Search here for new books. For information about used, sale, and other in-store items please call or email us
Epistola de mensuris et ponderibus Serum seu Sinensium (Oxford, 1688) by Thomas Hyde: A forgotten chapter in the history of Sinology (Paperback)
The first documented encounter between an English scholar and a Chinese scholar took place in the Summer of 1687 in Oxford, England, when Thomas Hyde, Bodley's Librarian and the foremost oriental scholar of his day, met Shen Fuzong, a native of Nanjing and the child of Christian converts, who was visiting Europe in the company of the Jesuits. This book presents the first fruits of that encounter, Hyde's short Latin Epistola de mensuris et ponderibus Serum seu Sinensium ('Letter on the Measures and Weights of the Seres or Chinese'), printed in Oxford in 1688. Hyde's original text is here edited with a full facing translation into English, an introduction, commentary, and over twenty colour illustrations.
Hyde's short Epistola has some claim to be the first proper text in English Sinology, insofar as it is based on informed access to genuine Chinese sources, and is not simply a rehash of material taken at second hand from the missionary or mercantile accounts of other nations. Hyde was arguably the first English person to gain some real insight into the Chinese language, and his letter is also enlivened by discussions of the Great Wall, of tea, of Chinese New Year, and by some interesting comparisons with Islamic materials. But it has two features of lasting significance for the historian of intercultural encounters. The first is that Hyde, a Protestant scholar, considered that his access not only to Shen's native testimony, but also to some indigenous Chinese maps recently acquired by the Bodleian, rendered his judgement superior to that even of the Jesuit missionaries, with all their field experience, because he could assess and balance a range of sources. Secondly, Hyde treated Chinese weights and measures, for all their cultural specificity, as still assimilable to the Western paradigms of scholarship with which Hyde felt comfortable.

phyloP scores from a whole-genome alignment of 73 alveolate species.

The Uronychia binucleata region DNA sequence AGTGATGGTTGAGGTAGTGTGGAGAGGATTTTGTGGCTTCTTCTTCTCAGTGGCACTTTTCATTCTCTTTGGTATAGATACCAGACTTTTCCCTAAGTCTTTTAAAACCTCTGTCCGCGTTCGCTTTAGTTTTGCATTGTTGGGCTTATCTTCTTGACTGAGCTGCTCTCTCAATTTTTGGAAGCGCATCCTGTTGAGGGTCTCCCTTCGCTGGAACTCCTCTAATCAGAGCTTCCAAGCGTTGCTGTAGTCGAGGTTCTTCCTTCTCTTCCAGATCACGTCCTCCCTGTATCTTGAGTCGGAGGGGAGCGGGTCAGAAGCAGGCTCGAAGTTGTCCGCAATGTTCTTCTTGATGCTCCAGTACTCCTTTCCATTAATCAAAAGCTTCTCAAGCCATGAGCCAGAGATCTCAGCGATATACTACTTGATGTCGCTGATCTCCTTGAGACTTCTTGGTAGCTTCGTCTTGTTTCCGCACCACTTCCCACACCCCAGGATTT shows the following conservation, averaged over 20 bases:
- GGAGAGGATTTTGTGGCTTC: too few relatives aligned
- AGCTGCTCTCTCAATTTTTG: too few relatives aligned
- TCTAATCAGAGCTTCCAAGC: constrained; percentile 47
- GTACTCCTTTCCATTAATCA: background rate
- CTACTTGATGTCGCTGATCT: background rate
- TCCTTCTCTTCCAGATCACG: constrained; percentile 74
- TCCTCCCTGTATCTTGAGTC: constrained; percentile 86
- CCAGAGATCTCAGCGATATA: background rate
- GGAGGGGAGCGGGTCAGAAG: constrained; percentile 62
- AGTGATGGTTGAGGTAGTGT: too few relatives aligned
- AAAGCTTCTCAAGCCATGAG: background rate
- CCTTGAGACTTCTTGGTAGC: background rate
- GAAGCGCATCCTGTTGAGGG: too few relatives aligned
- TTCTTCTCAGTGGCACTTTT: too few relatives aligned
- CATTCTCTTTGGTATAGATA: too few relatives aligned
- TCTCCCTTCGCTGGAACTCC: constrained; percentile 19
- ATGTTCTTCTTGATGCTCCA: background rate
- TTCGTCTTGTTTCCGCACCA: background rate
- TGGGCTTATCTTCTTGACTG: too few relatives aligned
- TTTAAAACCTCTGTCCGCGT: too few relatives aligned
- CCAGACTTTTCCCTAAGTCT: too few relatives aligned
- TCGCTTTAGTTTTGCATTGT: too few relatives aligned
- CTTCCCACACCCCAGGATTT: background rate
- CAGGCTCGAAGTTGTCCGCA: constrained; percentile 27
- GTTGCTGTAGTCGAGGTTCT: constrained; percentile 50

This edition and study of Hyde's Epistola de mensuris et ponderibus Serum seu Sinensium is a celebration of this complex early encounter between Western and Chinese cultural, intellectual, and religious ideas, one which in its balancing of affinity and difference, is of particularly resonance today.